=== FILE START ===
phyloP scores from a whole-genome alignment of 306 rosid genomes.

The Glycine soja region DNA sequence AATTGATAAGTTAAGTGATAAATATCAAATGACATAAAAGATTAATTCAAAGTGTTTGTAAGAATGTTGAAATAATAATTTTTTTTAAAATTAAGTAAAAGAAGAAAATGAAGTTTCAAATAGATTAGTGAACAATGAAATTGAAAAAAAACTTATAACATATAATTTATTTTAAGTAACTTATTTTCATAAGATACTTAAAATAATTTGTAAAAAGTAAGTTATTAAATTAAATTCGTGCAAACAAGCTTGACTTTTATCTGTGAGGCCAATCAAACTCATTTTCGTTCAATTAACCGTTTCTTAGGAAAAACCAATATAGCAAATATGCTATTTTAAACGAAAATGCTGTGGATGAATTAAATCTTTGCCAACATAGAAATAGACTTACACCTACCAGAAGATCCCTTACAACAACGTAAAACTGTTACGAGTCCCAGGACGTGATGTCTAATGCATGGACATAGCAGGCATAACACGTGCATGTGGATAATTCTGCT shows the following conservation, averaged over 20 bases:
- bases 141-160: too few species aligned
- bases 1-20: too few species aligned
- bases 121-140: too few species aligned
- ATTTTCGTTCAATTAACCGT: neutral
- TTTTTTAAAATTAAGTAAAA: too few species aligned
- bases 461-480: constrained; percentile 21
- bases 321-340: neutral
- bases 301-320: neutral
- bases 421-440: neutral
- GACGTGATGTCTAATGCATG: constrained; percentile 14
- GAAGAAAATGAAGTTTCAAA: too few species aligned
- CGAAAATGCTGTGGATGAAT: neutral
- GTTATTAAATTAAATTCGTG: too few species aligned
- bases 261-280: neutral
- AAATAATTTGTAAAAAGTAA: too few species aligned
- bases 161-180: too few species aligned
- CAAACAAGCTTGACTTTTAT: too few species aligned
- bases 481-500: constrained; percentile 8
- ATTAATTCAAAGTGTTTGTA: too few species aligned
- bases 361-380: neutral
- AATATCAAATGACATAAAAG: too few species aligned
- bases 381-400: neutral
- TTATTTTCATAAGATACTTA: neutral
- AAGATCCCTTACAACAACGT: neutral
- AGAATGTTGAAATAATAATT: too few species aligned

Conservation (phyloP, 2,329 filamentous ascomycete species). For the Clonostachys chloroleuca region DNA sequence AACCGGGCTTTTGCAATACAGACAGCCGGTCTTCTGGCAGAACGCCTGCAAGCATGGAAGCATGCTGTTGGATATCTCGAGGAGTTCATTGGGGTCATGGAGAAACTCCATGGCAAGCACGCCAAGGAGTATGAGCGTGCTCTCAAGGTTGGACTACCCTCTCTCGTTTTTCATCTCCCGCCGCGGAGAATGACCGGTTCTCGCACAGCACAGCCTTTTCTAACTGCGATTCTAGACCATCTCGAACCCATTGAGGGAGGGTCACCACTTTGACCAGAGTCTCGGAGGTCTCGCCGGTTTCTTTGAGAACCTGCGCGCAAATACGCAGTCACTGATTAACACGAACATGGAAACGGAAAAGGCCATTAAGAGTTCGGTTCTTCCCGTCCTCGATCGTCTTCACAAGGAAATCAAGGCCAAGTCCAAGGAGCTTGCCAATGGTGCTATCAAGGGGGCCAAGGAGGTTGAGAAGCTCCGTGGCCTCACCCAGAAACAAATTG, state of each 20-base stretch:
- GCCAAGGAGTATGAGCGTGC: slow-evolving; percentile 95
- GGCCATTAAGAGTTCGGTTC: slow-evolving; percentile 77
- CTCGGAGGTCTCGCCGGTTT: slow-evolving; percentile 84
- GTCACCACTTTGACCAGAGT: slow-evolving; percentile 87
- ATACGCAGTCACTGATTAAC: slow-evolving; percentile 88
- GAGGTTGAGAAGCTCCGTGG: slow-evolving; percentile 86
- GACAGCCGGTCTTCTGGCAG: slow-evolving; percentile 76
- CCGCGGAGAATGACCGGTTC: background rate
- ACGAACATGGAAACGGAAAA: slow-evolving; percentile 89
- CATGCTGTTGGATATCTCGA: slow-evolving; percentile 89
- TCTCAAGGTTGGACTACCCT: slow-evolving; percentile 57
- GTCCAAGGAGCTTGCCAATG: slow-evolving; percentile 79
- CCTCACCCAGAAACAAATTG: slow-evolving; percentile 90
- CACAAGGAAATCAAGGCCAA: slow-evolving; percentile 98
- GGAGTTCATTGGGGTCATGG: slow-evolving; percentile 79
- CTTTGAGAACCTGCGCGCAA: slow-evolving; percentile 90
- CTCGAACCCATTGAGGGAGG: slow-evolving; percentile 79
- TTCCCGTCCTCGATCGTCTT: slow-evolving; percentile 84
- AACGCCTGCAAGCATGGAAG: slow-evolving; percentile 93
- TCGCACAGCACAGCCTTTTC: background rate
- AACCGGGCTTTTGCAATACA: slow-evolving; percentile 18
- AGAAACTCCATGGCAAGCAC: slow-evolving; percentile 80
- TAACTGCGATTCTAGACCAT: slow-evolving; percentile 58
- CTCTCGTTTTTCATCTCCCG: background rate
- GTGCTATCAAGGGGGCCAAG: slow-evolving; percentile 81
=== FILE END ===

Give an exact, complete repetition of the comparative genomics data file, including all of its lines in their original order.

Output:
phyloP scores from a whole-genome alignment of 306 rosid genomes.

The Glycine soja region DNA sequence AATTGATAAGTTAAGTGATAAATATCAAATGACATAAAAGATTAATTCAAAGTGTTTGTAAGAATGTTGAAATAATAATTTTTTTTAAAATTAAGTAAAAGAAGAAAATGAAGTTTCAAATAGATTAGTGAACAATGAAATTGAAAAAAAACTTATAACATATAATTTATTTTAAGTAACTTATTTTCATAAGATACTTAAAATAATTTGTAAAAAGTAAGTTATTAAATTAAATTCGTGCAAACAAGCTTGACTTTTATCTGTGAGGCCAATCAAACTCATTTTCGTTCAATTAACCGTTTCTTAGGAAAAACCAATATAGCAAATATGCTATTTTAAACGAAAATGCTGTGGATGAATTAAATCTTTGCCAACATAGAAATAGACTTACACCTACCAGAAGATCCCTTACAACAACGTAAAACTGTTACGAGTCCCAGGACGTGATGTCTAATGCATGGACATAGCAGGCATAACACGTGCATGTGGATAATTCTGCT shows the following conservation, averaged over 20 bases:
- bases 141-160: too few species aligned
- bases 1-20: too few species aligned
- bases 121-140: too few species aligned
- ATTTTCGTTCAATTAACCGT: neutral
- TTTTTTAAAATTAAGTAAAA: too few species aligned
- bases 461-480: constrained; percentile 21
- bases 321-340: neutral
- bases 301-320: neutral
- bases 421-440: neutral
- GACGTGATGTCTAATGCATG: constrained; percentile 14
- GAAGAAAATGAAGTTTCAAA: too few species aligned
- CGAAAATGCTGTGGATGAAT: neutral
- GTTATTAAATTAAATTCGTG: too few species aligned
- bases 261-280: neutral
- AAATAATTTGTAAAAAGTAA: too few species aligned
- bases 161-180: too few species aligned
- CAAACAAGCTTGACTTTTAT: too few species aligned
- bases 481-500: constrained; percentile 8
- ATTAATTCAAAGTGTTTGTA: too few species aligned
- bases 361-380: neutral
- AATATCAAATGACATAAAAG: too few species aligned
- bases 381-400: neutral
- TTATTTTCATAAGATACTTA: neutral
- AAGATCCCTTACAACAACGT: neutral
- AGAATGTTGAAATAATAATT: too few species aligned

Conservation (phyloP, 2,329 filamentous ascomycete species). For the Clonostachys chloroleuca region DNA sequence AACCGGGCTTTTGCAATACAGACAGCCGGTCTTCTGGCAGAACGCCTGCAAGCATGGAAGCATGCTGTTGGATATCTCGAGGAGTTCATTGGGGTCATGGAGAAACTCCATGGCAAGCACGCCAAGGAGTATGAGCGTGCTCTCAAGGTTGGACTACCCTCTCTCGTTTTTCATCTCCCGCCGCGGAGAATGACCGGTTCTCGCACAGCACAGCCTTTTCTAACTGCGATTCTAGACCATCTCGAACCCATTGAGGGAGGGTCACCACTTTGACCAGAGTCTCGGAGGTCTCGCCGGTTTCTTTGAGAACCTGCGCGCAAATACGCAGTCACTGATTAACACGAACATGGAAACGGAAAAGGCCATTAAGAGTTCGGTTCTTCCCGTCCTCGATCGTCTTCACAAGGAAATCAAGGCCAAGTCCAAGGAGCTTGCCAATGGTGCTATCAAGGGGGCCAAGGAGGTTGAGAAGCTCCGTGGCCTCACCCAGAAACAAATTG, state of each 20-base stretch:
- GCCAAGGAGTATGAGCGTGC: slow-evolving; percentile 95
- GGCCATTAAGAGTTCGGTTC: slow-evolving; percentile 77
- CTCGGAGGTCTCGCCGGTTT: slow-evolving; percentile 84
- GTCACCACTTTGACCAGAGT: slow-evolving; percentile 87
- ATACGCAGTCACTGATTAAC: slow-evolving; percentile 88
- GAGGTTGAGAAGCTCCGTGG: slow-evolving; percentile 86
- GACAGCCGGTCTTCTGGCAG: slow-evolving; percentile 76
- CCGCGGAGAATGACCGGTTC: background rate
- ACGAACATGGAAACGGAAAA: slow-evolving; percentile 89
- CATGCTGTTGGATATCTCGA: slow-evolving; percentile 89
- TCTCAAGGTTGGACTACCCT: slow-evolving; percentile 57
- GTCCAAGGAGCTTGCCAATG: slow-evolving; percentile 79
- CCTCACCCAGAAACAAATTG: slow-evolving; percentile 90
- CACAAGGAAATCAAGGCCAA: slow-evolving; percentile 98
- GGAGTTCATTGGGGTCATGG: slow-evolving; percentile 79
- CTTTGAGAACCTGCGCGCAA: slow-evolving; percentile 90
- CTCGAACCCATTGAGGGAGG: slow-evolving; percentile 79
- TTCCCGTCCTCGATCGTCTT: slow-evolving; percentile 84
- AACGCCTGCAAGCATGGAAG: slow-evolving; percentile 93
- TCGCACAGCACAGCCTTTTC: background rate
- AACCGGGCTTTTGCAATACA: slow-evolving; percentile 18
- AGAAACTCCATGGCAAGCAC: slow-evolving; percentile 80
- TAACTGCGATTCTAGACCAT: slow-evolving; percentile 58
- CTCTCGTTTTTCATCTCCCG: background rate
- GTGCTATCAAGGGGGCCAAG: slow-evolving; percentile 81